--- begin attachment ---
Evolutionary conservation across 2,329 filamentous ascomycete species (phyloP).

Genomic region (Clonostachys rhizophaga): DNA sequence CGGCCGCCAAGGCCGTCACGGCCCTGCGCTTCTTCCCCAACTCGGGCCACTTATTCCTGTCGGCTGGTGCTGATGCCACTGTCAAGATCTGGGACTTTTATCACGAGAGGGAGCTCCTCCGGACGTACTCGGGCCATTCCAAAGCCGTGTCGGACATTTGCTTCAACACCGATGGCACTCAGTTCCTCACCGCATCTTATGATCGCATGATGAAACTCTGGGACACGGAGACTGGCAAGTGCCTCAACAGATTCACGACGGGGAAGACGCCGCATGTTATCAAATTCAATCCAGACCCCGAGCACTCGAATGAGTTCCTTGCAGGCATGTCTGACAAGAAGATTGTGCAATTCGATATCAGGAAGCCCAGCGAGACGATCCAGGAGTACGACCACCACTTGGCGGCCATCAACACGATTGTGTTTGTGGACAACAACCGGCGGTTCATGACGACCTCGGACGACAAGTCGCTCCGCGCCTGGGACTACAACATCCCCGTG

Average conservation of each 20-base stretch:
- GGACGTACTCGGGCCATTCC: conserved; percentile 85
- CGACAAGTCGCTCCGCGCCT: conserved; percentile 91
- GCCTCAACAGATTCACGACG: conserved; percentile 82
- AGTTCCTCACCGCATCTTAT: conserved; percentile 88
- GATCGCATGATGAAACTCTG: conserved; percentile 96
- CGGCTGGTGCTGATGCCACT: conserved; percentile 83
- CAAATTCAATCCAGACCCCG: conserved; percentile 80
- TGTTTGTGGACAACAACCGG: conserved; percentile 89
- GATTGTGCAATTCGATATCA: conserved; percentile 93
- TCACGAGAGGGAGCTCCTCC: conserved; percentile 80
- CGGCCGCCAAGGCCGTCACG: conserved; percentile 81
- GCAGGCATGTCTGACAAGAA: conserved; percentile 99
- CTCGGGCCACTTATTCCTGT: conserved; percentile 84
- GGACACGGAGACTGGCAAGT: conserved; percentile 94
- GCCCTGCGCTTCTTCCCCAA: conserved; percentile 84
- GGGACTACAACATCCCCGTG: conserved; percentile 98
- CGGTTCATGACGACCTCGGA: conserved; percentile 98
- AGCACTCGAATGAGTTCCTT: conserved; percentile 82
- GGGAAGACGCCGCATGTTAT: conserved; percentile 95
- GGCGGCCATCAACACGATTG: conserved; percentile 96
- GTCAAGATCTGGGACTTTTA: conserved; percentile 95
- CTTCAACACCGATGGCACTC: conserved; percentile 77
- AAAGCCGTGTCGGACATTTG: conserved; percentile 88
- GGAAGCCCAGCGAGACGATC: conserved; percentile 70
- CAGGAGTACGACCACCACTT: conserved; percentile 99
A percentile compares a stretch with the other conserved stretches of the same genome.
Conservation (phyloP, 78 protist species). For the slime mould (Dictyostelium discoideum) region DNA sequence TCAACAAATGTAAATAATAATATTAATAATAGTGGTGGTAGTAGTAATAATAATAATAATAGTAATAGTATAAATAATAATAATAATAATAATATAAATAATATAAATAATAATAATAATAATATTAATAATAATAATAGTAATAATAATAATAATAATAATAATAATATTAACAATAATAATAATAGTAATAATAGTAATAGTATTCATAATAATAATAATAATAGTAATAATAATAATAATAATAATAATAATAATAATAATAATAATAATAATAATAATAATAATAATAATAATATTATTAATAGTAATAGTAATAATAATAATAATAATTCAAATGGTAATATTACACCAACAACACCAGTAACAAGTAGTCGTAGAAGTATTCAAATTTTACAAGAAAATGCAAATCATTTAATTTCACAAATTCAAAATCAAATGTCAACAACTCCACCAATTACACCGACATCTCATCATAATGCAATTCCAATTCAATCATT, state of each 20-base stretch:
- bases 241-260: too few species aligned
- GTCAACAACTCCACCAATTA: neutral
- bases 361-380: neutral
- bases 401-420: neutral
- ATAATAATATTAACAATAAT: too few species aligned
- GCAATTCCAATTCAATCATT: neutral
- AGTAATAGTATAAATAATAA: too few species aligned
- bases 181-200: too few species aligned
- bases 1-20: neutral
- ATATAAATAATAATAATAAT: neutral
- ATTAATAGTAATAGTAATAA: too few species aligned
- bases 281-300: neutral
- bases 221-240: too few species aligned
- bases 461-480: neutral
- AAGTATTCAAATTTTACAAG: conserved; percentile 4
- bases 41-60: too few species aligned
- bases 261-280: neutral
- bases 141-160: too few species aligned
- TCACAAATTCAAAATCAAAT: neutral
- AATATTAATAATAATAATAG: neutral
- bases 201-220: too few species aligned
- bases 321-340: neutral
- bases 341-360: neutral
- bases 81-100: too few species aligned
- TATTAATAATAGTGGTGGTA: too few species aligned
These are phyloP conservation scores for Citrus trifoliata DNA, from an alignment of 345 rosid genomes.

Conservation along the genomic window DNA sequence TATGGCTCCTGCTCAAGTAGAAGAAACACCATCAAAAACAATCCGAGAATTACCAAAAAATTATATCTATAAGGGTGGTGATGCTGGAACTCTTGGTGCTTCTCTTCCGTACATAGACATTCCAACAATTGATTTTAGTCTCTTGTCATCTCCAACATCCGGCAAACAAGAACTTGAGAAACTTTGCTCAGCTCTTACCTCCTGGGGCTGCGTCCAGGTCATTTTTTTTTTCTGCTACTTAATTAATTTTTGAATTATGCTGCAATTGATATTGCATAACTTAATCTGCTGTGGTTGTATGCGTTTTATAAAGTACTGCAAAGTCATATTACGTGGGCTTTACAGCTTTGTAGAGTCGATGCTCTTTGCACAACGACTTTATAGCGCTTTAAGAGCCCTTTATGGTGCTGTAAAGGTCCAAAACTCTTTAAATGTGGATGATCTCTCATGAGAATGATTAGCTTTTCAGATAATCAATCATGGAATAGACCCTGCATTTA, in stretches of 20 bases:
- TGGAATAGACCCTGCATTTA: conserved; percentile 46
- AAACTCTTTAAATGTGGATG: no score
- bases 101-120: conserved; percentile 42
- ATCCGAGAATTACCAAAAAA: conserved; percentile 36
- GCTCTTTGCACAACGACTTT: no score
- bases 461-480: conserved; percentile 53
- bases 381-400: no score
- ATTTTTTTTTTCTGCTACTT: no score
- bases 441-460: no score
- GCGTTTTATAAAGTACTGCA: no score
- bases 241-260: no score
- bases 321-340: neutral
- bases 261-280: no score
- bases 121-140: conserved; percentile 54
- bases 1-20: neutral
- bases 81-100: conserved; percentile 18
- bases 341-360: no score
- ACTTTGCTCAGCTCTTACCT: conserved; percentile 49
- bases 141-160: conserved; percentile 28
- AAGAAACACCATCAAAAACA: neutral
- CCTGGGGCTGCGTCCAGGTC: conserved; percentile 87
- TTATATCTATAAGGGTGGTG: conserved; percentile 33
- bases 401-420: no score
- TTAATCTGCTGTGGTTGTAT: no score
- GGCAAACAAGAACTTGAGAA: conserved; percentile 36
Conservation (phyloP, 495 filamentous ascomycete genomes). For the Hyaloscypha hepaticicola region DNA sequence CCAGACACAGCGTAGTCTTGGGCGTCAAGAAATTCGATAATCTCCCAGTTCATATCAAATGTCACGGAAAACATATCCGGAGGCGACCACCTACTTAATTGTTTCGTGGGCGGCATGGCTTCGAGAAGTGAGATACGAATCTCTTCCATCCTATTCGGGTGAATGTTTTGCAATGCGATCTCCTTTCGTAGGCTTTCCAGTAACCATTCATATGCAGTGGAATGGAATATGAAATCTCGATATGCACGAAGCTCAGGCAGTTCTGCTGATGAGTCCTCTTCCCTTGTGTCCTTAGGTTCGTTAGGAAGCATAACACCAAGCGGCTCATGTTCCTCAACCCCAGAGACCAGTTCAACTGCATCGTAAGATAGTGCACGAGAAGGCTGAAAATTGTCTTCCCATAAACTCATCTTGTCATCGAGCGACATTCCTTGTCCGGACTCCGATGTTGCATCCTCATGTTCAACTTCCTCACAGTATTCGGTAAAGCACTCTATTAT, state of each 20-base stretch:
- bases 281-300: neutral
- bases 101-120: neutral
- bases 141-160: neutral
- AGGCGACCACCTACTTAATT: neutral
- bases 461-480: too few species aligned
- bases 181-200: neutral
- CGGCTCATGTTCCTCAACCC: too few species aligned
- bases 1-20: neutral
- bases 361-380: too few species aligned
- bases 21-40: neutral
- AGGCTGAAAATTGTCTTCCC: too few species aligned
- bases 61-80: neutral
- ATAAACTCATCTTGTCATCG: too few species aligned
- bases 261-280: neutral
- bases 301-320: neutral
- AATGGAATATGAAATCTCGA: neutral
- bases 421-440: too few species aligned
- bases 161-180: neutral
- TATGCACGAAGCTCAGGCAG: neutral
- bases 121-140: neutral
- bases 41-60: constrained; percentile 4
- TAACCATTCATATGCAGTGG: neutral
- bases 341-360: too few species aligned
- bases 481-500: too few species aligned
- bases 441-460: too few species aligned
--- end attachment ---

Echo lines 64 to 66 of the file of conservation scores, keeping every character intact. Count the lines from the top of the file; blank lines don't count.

- bases 381-400: no score
- ATTTTTTTTTTCTGCTACTT: no score
- bases 441-460: no score